Tuesday, 20 May 1941

This post is part of a series post-blogging the Blitz of 1940-41 and the Baedeker Blitz of 1942. See here and here for introductions to the series, and here, here and here for conclusions.

Manchester Guardian, 20 May 1941, 5

For the first time in a while, The Times and the Manchester Guardian differ in their lead stories. The latter (above, 5) focuses mainly on the surrender of seven thousand Italian soldiers in northern Abyssinia, but also notes a repulse of German armoured columns near Sollum and a new RAF attack on Vichy aerodromes in Syria. The Times deals only with Syria. There's surprisingly little crowing in either paper about this victory; perhaps because Gondar and Gimma are still holding out, or perhaps because, as a leading article in the Guardian says, 'As a nation [...] we are more disturbed by our defeats than excited by our victories' (4). But the The Times does rub salt into Italian wounds with a little article which points out that while it took the Italians 'seven months to march 425 miles' in their conquest of Abyssinia in 1935-6, 'Imperial Forces have covered a distance of 1,500 miles in 94 days' in order to free it (3).

Regarding Syria (where General Dentz 'is now engaged actively in stabbing Great Britain in the back', in the undiplomatic words of the Guardian's diplomatic correspondent), The Times relays an official communiqué which states that the RAF bombed Palmyra aerodrome: 'one large German transport aircraft and one Heinkel 111 were destroyed by fire' (4). Apparently this aerodrome is a major waypoint for the German air route into Iraq and is now staffed entirely by Germans. The suggestion has been made (it's in the Guardian too, so it's probably more or less official) that the aircraft being supplied to Rashid's rebels are sans pilots:

This supposition is based on the fact that two Gladiators encountered two Me110s in the Baghdad area and shot them down without the slightest difficulty; this would hardly have been the case if the aircraft had been in the hands of skilled pilots.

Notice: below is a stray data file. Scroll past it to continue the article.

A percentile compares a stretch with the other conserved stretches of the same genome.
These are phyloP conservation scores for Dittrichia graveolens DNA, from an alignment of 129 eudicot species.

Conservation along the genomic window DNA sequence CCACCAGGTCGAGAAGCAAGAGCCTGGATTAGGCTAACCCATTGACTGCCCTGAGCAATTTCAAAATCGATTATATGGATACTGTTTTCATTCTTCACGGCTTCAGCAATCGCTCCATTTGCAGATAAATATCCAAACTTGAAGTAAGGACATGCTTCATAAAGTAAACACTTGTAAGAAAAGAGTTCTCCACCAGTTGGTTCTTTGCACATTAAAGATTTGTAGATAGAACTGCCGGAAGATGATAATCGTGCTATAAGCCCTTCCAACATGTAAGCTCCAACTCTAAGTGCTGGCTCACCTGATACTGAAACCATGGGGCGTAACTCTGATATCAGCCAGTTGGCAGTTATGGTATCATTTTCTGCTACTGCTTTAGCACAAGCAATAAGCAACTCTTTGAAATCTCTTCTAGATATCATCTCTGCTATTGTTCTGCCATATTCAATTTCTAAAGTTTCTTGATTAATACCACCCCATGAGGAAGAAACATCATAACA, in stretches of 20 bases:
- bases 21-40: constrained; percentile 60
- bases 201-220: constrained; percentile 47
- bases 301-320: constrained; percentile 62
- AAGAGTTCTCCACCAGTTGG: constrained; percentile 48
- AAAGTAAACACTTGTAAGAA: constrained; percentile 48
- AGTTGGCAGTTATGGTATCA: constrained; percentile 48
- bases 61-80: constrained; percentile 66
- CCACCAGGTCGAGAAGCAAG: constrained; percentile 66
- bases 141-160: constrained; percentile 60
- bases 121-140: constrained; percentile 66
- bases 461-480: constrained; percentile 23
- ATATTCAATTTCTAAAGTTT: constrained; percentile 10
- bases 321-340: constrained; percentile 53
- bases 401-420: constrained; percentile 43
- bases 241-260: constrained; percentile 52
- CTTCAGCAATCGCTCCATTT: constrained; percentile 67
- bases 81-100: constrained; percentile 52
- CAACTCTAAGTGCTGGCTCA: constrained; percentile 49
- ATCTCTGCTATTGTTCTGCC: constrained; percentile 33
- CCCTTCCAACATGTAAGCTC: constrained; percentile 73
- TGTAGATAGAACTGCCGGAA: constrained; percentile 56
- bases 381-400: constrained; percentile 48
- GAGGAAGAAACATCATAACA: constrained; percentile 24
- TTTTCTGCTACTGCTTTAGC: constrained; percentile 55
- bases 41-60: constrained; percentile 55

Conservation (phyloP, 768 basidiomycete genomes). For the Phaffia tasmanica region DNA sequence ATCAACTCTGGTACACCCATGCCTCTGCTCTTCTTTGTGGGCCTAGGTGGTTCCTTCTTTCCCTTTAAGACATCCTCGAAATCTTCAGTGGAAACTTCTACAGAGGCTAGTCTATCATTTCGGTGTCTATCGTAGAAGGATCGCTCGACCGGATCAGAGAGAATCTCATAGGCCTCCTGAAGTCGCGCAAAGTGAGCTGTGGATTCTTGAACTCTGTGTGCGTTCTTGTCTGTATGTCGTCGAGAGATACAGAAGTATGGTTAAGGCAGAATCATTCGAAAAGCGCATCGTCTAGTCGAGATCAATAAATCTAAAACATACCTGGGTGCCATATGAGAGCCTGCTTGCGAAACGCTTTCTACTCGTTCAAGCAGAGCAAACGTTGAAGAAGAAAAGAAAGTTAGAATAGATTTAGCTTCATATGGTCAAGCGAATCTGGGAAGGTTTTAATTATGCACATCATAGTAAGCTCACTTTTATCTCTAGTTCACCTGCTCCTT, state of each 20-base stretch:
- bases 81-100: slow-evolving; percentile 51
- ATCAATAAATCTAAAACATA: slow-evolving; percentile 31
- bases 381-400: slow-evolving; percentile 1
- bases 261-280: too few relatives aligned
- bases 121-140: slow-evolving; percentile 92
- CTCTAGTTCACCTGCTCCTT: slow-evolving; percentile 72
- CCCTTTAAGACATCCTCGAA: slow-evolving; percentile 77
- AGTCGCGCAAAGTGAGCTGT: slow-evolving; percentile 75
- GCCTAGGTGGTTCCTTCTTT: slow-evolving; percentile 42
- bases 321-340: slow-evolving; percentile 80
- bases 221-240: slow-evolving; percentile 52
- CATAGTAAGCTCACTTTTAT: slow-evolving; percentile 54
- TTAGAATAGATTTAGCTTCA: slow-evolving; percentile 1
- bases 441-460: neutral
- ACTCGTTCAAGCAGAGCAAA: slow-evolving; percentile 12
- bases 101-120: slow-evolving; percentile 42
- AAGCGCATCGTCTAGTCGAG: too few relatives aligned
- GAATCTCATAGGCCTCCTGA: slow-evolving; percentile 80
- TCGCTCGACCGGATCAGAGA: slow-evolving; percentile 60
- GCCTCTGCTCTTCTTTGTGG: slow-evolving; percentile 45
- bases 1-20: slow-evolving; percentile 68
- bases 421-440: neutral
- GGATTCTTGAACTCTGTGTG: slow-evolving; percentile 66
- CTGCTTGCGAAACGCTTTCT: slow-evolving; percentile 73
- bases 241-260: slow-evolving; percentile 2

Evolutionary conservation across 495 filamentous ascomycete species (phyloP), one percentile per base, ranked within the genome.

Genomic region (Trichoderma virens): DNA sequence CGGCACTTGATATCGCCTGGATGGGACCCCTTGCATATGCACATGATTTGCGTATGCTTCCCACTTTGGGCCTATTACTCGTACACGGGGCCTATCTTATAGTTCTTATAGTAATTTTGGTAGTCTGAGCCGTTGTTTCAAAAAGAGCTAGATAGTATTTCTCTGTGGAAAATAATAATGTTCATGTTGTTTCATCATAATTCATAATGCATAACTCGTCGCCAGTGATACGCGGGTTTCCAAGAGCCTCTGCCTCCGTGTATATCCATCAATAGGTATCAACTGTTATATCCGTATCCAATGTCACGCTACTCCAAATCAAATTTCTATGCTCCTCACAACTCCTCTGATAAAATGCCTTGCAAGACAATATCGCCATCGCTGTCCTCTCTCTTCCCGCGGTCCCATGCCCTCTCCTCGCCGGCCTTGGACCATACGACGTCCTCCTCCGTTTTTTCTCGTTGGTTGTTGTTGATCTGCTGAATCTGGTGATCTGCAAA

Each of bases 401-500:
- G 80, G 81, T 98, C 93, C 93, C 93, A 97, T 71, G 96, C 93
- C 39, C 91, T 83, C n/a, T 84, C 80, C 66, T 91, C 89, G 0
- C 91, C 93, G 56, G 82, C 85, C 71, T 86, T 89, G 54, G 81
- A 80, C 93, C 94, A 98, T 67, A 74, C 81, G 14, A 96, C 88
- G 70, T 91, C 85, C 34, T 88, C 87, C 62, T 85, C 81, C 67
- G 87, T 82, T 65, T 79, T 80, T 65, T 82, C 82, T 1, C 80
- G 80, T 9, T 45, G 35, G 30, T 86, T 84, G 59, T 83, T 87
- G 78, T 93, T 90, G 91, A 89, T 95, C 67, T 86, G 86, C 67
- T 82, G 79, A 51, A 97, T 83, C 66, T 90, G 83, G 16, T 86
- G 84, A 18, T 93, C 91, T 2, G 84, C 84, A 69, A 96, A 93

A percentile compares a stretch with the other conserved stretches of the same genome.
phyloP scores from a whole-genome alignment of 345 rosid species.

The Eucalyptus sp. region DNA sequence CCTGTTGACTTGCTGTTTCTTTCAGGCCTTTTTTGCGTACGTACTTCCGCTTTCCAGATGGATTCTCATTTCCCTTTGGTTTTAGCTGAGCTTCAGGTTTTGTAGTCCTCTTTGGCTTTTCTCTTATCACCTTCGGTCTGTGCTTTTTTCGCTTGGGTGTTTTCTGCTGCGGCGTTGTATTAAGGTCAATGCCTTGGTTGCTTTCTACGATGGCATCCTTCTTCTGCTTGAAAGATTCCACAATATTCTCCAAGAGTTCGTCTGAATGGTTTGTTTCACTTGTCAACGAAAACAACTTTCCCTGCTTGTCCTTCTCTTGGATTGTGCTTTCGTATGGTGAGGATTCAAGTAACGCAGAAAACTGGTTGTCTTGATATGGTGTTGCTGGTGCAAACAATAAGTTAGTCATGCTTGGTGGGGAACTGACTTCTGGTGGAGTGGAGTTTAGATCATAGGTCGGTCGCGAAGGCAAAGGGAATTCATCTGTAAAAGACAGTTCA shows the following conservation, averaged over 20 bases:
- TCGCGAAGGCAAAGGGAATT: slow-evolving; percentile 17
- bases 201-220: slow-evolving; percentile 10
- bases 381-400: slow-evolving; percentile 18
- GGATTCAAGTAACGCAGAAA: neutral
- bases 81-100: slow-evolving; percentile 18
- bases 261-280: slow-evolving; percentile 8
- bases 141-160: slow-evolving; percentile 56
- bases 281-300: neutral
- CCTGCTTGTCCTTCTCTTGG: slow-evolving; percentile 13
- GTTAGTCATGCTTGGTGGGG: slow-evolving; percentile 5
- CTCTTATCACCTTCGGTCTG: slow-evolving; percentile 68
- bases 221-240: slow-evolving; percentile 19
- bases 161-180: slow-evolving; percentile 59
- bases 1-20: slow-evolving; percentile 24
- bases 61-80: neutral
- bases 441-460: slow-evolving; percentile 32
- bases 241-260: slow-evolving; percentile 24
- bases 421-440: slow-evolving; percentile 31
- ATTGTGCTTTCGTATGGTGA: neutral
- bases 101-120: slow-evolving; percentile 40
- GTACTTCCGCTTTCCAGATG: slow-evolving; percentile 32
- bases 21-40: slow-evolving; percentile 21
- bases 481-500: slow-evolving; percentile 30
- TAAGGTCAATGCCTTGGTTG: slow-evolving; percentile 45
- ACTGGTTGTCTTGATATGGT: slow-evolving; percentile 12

Disturbingly, German dive-bombers have attacked three hospital ships in recent days: Aba, 120 miles south of Crete, and Vita and Karapura in Tobruk harbour. Aba was rescued by British warships 'firing an "umbrella barrage"' (Guardian, 5). It was 'full of wounded and plainly marked with red crosses'. Fortunately it seems that no casualties resulted from these attacks.

Another German dive-bomber was shot down, this one over 'an East coast town yesterday morning'. A local who witnessed 'this swift vengeance' said:

The bomber came into sight from the clouds after we had heard the noise of engines. Suddenly he dived and released his bombs, but a [AA] shell hit him and his port engine caught fire. The flames quickly spread.

The previous night's air raids were on 'an extremely small scale'. A dawn raid on a 'South-west Coast' town hit a bungalow and killed three people. Two German aircraft were shot down overnight. In daylight, four Spitfires encountered ten Me 109s over the Channel and shot down half of them within five minutes, at no loss to themselves.

"It was grand," said one of the pilots who accounted for two of the enemy, "but I could not stay long, for as soon as I had got my two I saw about 25 other yellow-noses coming at us. I had no more ammunition left, so I thought it time to go home.


On Sunday night, Bomber Command 'attacked Kiel and did further damage to its important shipbuilding yards'. According to the German New Agency, 'No damage was done', although some bombers 'dropped bombs aimlessly on Northern German coast plains and destroyed a farm'.

In Edinburgh today, the General Assembly of the Church of Scotland will consider the question, among many others, of 'Should there be any limit to reprisals which may be necessary to prevent defeat by an enemy guilty of unspeakable brutalities?' (7)

From The Times (6):

The Times, 20 May 1940, 6

UNDER THE GERMANS. -- A photograph smuggled out of Poland showing blindfolded Poles being led away by S.S. troops into the woods at Palmiry, known as the Village of Death.

This is one of a number of photographs 'taken for the Gestapo in Poland, for their records or for their amusement; they were stolen from a Gestapo office and smuggled out of Poland' (4).

Most of the other photographs are unfit for publication in a newspaper. Men are seen hanged by the Germans in front of their own houses or hanged in public squares with children grouped around; there are scenes of execution in the woods at Palmiry, known to Germans and Poles alike as the Village of Death; women being taken off by the execution squad; men rounded up for forced labour.

According to the Germans' own figures, 'In the concentration camp at Oswiecim hundreds of Poles have died [...] in recent months. The Germans admit the terror; indeed they boast of it'.

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